Physicists Deffner and Ibrahim explain winter’s extra helping of static electricity

Winter has arrived in the northern hemisphere, and along with it an extra dose of static electricity. But do most people know how static electricity works? Why is it more prevalent in the winter months, and how can people prevent those nasty shocks?

Sebastian Deffner, assistant professor of physics, and Muhammed Ibrahim, a research collaborator in his lab, demystify static electricity in a new piece in The Conversation, republished on Phys.org and by newspapers across the United States.

“Static electricity comes down to the interactive force between electrical charges,” Deffner and Ibrahim write. Electrons coat every surface, but some surfaces hold onto those electrons more tightly than others. When two materials with different abilities to retain electrons come close together, “electrons can be ripped out of the ‘weaker’ materials and find themselves on the material with stronger binding force.” The zap we feel is the electrons moving from one surface to the other.

Drier air is the culprit for increased static in the winter. Moisture in the air allows electrons to flow more freely and return to their original surface without shocking anyone. But when the air is dry, “electrons get trapped on the surface with the stronger binding force,” Deffner and Ibrahim explain.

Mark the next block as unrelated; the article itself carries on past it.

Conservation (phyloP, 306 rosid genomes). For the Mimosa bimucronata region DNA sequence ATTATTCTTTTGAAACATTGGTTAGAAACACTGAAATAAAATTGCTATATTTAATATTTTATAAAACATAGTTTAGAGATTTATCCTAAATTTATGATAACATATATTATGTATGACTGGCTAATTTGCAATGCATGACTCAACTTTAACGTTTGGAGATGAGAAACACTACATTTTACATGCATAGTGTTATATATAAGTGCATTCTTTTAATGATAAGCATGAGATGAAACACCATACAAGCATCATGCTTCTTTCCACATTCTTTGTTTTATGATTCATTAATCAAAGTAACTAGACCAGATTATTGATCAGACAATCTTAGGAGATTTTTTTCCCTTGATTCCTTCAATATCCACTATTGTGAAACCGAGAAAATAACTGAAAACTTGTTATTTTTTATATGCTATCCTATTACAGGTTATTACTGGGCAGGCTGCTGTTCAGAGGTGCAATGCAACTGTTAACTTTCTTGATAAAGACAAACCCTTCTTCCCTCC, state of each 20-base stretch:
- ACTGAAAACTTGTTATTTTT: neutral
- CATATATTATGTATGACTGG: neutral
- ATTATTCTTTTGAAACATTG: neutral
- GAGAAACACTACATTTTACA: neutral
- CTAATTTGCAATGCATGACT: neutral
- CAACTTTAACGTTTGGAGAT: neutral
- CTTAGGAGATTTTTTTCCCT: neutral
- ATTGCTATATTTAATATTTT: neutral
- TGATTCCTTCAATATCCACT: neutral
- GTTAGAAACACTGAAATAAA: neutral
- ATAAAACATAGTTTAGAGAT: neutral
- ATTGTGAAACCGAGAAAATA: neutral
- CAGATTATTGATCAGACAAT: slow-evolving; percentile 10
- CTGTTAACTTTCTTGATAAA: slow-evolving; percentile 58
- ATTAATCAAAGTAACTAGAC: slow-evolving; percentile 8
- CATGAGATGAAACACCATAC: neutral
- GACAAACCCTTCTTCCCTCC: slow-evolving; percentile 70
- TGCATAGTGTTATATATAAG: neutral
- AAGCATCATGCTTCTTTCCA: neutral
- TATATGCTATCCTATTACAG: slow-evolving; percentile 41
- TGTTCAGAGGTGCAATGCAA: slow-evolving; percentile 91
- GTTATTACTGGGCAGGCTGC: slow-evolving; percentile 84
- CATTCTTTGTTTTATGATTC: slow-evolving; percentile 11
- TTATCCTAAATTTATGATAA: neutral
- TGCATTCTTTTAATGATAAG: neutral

static zap
The classic static electricity “zap”; Muhammed Ibrahim, CC BY-ND.

“They can’t find their way to flow back to the surface where they came from,” they write, “and they can’t make the distribution of charges uniform again.” Until, that is, the object that has strongly attracted the electrons, like your finger, come close to an object that hasn’t collected as many electrons, like a doorknob or your cat. Then the electrons flow quickly onto the uncharged object, creating the classic static electricity “zap.”

There are ways to avoid the pain, though. Deffner and Ibrahim recommend dryer sheets to take static down a notch on clothing. They also suggest running a humidifier to boost the amount of moisture in the air in a home or office.

The first known recorded observation of static electricity is from the sixth century B.C., and in the 18th century people mostly took advantage of static for parlor tricks. Today, Deffner and Ibrahim write, static electricity is put to use in everything from office copiers and smartphones to cutting-edge nanotechnology.

Learn more from “Static electricity’s tiny sparks.”

Banner: A boy’s hair gets charged with static electricity as he rides a playground slide; Ken Bosma, CC BY.